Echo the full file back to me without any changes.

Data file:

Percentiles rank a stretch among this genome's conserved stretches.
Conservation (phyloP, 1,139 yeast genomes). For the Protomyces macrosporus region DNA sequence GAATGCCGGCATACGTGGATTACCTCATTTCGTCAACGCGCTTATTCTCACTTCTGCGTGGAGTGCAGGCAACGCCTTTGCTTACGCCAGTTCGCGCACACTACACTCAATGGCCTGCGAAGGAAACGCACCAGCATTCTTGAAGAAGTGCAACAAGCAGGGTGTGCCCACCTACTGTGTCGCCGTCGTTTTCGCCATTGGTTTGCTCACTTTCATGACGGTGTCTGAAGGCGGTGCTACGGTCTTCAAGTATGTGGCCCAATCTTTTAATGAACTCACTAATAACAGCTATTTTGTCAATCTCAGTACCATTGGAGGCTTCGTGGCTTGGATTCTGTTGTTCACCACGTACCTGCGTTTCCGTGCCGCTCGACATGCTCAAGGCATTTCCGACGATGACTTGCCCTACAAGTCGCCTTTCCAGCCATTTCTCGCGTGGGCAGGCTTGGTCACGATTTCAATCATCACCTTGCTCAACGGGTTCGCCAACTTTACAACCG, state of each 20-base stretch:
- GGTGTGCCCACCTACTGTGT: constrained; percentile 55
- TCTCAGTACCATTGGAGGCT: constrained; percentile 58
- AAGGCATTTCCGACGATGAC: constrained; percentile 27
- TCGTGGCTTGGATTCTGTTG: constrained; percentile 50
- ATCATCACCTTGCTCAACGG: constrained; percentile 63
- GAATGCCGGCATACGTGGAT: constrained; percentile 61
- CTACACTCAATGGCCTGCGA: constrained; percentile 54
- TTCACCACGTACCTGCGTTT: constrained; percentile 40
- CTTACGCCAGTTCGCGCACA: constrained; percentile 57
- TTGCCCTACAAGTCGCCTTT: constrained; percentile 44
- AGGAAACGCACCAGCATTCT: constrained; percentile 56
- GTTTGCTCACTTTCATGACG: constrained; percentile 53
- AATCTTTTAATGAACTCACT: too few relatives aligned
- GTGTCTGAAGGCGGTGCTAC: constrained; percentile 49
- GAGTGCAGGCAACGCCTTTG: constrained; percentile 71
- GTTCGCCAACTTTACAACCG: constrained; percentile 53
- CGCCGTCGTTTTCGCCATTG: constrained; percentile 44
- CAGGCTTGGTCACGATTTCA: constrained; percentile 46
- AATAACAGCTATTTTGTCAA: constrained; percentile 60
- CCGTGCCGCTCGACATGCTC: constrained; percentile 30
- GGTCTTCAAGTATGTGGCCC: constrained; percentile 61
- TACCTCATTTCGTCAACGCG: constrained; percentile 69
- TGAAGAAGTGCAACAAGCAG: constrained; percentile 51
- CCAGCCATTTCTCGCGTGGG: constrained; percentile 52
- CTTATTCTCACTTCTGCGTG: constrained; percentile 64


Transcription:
Percentiles rank a stretch among this genome's conserved stretches.
Conservation (phyloP, 1,139 yeast genomes). For the Protomyces macrosporus region DNA sequence GAATGCCGGCATACGTGGATTACCTCATTTCGTCAACGCGCTTATTCTCACTTCTGCGTGGAGTGCAGGCAACGCCTTTGCTTACGCCAGTTCGCGCACACTACACTCAATGGCCTGCGAAGGAAACGCACCAGCATTCTTGAAGAAGTGCAACAAGCAGGGTGTGCCCACCTACTGTGTCGCCGTCGTTTTCGCCATTGGTTTGCTCACTTTCATGACGGTGTCTGAAGGCGGTGCTACGGTCTTCAAGTATGTGGCCCAATCTTTTAATGAACTCACTAATAACAGCTATTTTGTCAATCTCAGTACCATTGGAGGCTTCGTGGCTTGGATTCTGTTGTTCACCACGTACCTGCGTTTCCGTGCCGCTCGACATGCTCAAGGCATTTCCGACGATGACTTGCCCTACAAGTCGCCTTTCCAGCCATTTCTCGCGTGGGCAGGCTTGGTCACGATTTCAATCATCACCTTGCTCAACGGGTTCGCCAACTTTACAACCG, state of each 20-base stretch:
- GGTGTGCCCACCTACTGTGT: constrained; percentile 55
- TCTCAGTACCATTGGAGGCT: constrained; percentile 58
- AAGGCATTTCCGACGATGAC: constrained; percentile 27
- TCGTGGCTTGGATTCTGTTG: constrained; percentile 50
- ATCATCACCTTGCTCAACGG: constrained; percentile 63
- GAATGCCGGCATACGTGGAT: constrained; percentile 61
- CTACACTCAATGGCCTGCGA: constrained; percentile 54
- TTCACCACGTACCTGCGTTT: constrained; percentile 40
- CTTACGCCAGTTCGCGCACA: constrained; percentile 57
- TTGCCCTACAAGTCGCCTTT: constrained; percentile 44
- AGGAAACGCACCAGCATTCT: constrained; percentile 56
- GTTTGCTCACTTTCATGACG: constrained; percentile 53
- AATCTTTTAATGAACTCACT: too few relatives aligned
- GTGTCTGAAGGCGGTGCTAC: constrained; percentile 49
- GAGTGCAGGCAACGCCTTTG: constrained; percentile 71
- GTTCGCCAACTTTACAACCG: constrained; percentile 53
- CGCCGTCGTTTTCGCCATTG: constrained; percentile 44
- CAGGCTTGGTCACGATTTCA: constrained; percentile 46
- AATAACAGCTATTTTGTCAA: constrained; percentile 60
- CCGTGCCGCTCGACATGCTC: constrained; percentile 30
- GGTCTTCAAGTATGTGGCCC: constrained; percentile 61
- TACCTCATTTCGTCAACGCG: constrained; percentile 69
- TGAAGAAGTGCAACAAGCAG: constrained; percentile 51
- CCAGCCATTTCTCGCGTGGG: constrained; percentile 52
- CTTATTCTCACTTCTGCGTG: constrained; percentile 64